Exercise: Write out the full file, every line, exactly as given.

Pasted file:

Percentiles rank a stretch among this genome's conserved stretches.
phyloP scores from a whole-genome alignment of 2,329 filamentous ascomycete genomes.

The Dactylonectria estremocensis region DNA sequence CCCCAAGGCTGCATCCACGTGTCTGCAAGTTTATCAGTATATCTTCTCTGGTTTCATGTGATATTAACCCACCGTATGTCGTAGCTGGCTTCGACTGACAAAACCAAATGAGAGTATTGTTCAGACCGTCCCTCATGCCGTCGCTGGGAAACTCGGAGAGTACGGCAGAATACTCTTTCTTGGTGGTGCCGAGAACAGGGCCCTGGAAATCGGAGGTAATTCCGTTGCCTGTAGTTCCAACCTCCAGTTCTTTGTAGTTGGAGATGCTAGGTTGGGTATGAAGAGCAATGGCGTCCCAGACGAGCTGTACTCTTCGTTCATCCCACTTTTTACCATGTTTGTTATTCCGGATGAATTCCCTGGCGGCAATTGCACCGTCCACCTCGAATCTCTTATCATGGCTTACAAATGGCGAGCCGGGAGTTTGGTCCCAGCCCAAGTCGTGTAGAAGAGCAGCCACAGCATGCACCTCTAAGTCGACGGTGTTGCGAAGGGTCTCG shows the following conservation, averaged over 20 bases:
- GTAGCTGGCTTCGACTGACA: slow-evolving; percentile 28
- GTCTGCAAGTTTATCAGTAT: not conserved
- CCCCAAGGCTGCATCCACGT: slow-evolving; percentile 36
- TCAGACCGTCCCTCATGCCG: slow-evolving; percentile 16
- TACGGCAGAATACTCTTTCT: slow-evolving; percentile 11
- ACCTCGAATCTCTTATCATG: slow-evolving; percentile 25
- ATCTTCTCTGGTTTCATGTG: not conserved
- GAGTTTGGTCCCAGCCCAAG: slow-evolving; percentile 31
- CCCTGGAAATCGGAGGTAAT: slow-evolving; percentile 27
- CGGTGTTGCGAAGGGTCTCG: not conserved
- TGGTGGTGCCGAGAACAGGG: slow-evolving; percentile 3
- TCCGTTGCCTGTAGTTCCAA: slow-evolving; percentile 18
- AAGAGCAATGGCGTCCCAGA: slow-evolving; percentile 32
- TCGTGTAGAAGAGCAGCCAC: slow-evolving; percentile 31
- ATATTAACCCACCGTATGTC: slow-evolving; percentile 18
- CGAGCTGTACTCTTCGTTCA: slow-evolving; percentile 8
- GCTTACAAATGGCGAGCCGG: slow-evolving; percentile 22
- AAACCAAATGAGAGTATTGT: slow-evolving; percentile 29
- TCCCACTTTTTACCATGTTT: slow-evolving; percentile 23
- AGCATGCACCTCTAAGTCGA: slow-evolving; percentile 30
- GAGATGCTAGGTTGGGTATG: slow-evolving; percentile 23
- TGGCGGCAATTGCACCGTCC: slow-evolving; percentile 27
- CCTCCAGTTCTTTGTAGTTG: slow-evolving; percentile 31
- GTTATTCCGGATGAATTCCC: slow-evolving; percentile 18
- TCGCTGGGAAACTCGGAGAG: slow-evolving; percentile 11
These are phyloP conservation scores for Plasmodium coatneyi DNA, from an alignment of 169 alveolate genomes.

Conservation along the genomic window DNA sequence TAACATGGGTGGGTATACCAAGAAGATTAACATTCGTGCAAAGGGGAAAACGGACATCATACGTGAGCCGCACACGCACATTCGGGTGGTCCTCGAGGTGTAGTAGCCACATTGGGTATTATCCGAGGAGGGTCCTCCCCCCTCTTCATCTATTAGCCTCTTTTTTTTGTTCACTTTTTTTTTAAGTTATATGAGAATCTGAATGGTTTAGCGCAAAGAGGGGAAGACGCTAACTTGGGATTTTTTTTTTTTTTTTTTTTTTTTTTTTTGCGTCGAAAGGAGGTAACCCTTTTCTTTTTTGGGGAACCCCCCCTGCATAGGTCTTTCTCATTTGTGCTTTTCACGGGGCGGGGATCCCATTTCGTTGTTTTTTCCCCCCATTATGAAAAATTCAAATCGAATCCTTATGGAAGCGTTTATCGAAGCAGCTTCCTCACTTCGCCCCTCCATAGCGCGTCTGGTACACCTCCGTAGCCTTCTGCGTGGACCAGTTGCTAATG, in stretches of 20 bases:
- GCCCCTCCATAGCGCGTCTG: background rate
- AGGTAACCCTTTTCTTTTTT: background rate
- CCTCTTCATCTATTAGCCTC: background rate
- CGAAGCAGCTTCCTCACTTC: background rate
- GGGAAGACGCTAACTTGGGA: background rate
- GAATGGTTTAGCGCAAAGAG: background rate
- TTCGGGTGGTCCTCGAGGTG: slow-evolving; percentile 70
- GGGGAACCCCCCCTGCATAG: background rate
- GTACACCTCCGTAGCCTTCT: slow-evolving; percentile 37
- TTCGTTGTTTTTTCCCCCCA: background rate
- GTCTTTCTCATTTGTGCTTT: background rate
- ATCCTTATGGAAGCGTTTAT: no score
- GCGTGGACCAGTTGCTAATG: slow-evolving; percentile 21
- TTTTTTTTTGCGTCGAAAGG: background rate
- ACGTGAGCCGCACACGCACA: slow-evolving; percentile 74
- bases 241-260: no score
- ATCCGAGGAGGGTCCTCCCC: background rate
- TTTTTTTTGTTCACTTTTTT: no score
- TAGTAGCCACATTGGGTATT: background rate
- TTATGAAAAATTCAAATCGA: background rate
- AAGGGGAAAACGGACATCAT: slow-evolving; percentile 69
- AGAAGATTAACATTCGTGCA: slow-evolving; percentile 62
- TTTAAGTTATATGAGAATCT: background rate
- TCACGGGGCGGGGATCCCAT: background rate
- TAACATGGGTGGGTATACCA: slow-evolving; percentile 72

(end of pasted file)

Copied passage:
Percentiles rank a stretch among this genome's conserved stretches.
phyloP scores from a whole-genome alignment of 2,329 filamentous ascomycete genomes.

The Dactylonectria estremocensis region DNA sequence CCCCAAGGCTGCATCCACGTGTCTGCAAGTTTATCAGTATATCTTCTCTGGTTTCATGTGATATTAACCCACCGTATGTCGTAGCTGGCTTCGACTGACAAAACCAAATGAGAGTATTGTTCAGACCGTCCCTCATGCCGTCGCTGGGAAACTCGGAGAGTACGGCAGAATACTCTTTCTTGGTGGTGCCGAGAACAGGGCCCTGGAAATCGGAGGTAATTCCGTTGCCTGTAGTTCCAACCTCCAGTTCTTTGTAGTTGGAGATGCTAGGTTGGGTATGAAGAGCAATGGCGTCCCAGACGAGCTGTACTCTTCGTTCATCCCACTTTTTACCATGTTTGTTATTCCGGATGAATTCCCTGGCGGCAATTGCACCGTCCACCTCGAATCTCTTATCATGGCTTACAAATGGCGAGCCGGGAGTTTGGTCCCAGCCCAAGTCGTGTAGAAGAGCAGCCACAGCATGCACCTCTAAGTCGACGGTGTTGCGAAGGGTCTCG shows the following conservation, averaged over 20 bases:
- GTAGCTGGCTTCGACTGACA: slow-evolving; percentile 28
- GTCTGCAAGTTTATCAGTAT: not conserved
- CCCCAAGGCTGCATCCACGT: slow-evolving; percentile 36
- TCAGACCGTCCCTCATGCCG: slow-evolving; percentile 16
- TACGGCAGAATACTCTTTCT: slow-evolving; percentile 11
- ACCTCGAATCTCTTATCATG: slow-evolving; percentile 25
- ATCTTCTCTGGTTTCATGTG: not conserved
- GAGTTTGGTCCCAGCCCAAG: slow-evolving; percentile 31
- CCCTGGAAATCGGAGGTAAT: slow-evolving; percentile 27
- CGGTGTTGCGAAGGGTCTCG: not conserved
- TGGTGGTGCCGAGAACAGGG: slow-evolving; percentile 3
- TCCGTTGCCTGTAGTTCCAA: slow-evolving; percentile 18
- AAGAGCAATGGCGTCCCAGA: slow-evolving; percentile 32
- TCGTGTAGAAGAGCAGCCAC: slow-evolving; percentile 31
- ATATTAACCCACCGTATGTC: slow-evolving; percentile 18
- CGAGCTGTACTCTTCGTTCA: slow-evolving; percentile 8
- GCTTACAAATGGCGAGCCGG: slow-evolving; percentile 22
- AAACCAAATGAGAGTATTGT: slow-evolving; percentile 29
- TCCCACTTTTTACCATGTTT: slow-evolving; percentile 23
- AGCATGCACCTCTAAGTCGA: slow-evolving; percentile 30
- GAGATGCTAGGTTGGGTATG: slow-evolving; percentile 23
- TGGCGGCAATTGCACCGTCC: slow-evolving; percentile 27
- CCTCCAGTTCTTTGTAGTTG: slow-evolving; percentile 31
- GTTATTCCGGATGAATTCCC: slow-evolving; percentile 18
- TCGCTGGGAAACTCGGAGAG: slow-evolving; percentile 11
These are phyloP conservation scores for Plasmodium coatneyi DNA, from an alignment of 169 alveolate genomes.

Conservation along the genomic window DNA sequence TAACATGGGTGGGTATACCAAGAAGATTAACATTCGTGCAAAGGGGAAAACGGACATCATACGTGAGCCGCACACGCACATTCGGGTGGTCCTCGAGGTGTAGTAGCCACATTGGGTATTATCCGAGGAGGGTCCTCCCCCCTCTTCATCTATTAGCCTCTTTTTTTTGTTCACTTTTTTTTTAAGTTATATGAGAATCTGAATGGTTTAGCGCAAAGAGGGGAAGACGCTAACTTGGGATTTTTTTTTTTTTTTTTTTTTTTTTTTTTGCGTCGAAAGGAGGTAACCCTTTTCTTTTTTGGGGAACCCCCCCTGCATAGGTCTTTCTCATTTGTGCTTTTCACGGGGCGGGGATCCCATTTCGTTGTTTTTTCCCCCCATTATGAAAAATTCAAATCGAATCCTTATGGAAGCGTTTATCGAAGCAGCTTCCTCACTTCGCCCCTCCATAGCGCGTCTGGTACACCTCCGTAGCCTTCTGCGTGGACCAGTTGCTAATG, in stretches of 20 bases:
- GCCCCTCCATAGCGCGTCTG: background rate
- AGGTAACCCTTTTCTTTTTT: background rate
- CCTCTTCATCTATTAGCCTC: background rate
- CGAAGCAGCTTCCTCACTTC: background rate
- GGGAAGACGCTAACTTGGGA: background rate
- GAATGGTTTAGCGCAAAGAG: background rate
- TTCGGGTGGTCCTCGAGGTG: slow-evolving; percentile 70
- GGGGAACCCCCCCTGCATAG: background rate
- GTACACCTCCGTAGCCTTCT: slow-evolving; percentile 37
- TTCGTTGTTTTTTCCCCCCA: background rate
- GTCTTTCTCATTTGTGCTTT: background rate
- ATCCTTATGGAAGCGTTTAT: no score
- GCGTGGACCAGTTGCTAATG: slow-evolving; percentile 21
- TTTTTTTTTGCGTCGAAAGG: background rate
- ACGTGAGCCGCACACGCACA: slow-evolving; percentile 74
- bases 241-260: no score
- ATCCGAGGAGGGTCCTCCCC: background rate
- TTTTTTTTGTTCACTTTTTT: no score
- TAGTAGCCACATTGGGTATT: background rate
- TTATGAAAAATTCAAATCGA: background rate
- AAGGGGAAAACGGACATCAT: slow-evolving; percentile 69
- AGAAGATTAACATTCGTGCA: slow-evolving; percentile 62
- TTTAAGTTATATGAGAATCT: background rate
- TCACGGGGCGGGGATCCCAT: background rate
- TAACATGGGTGGGTATACCA: slow-evolving; percentile 72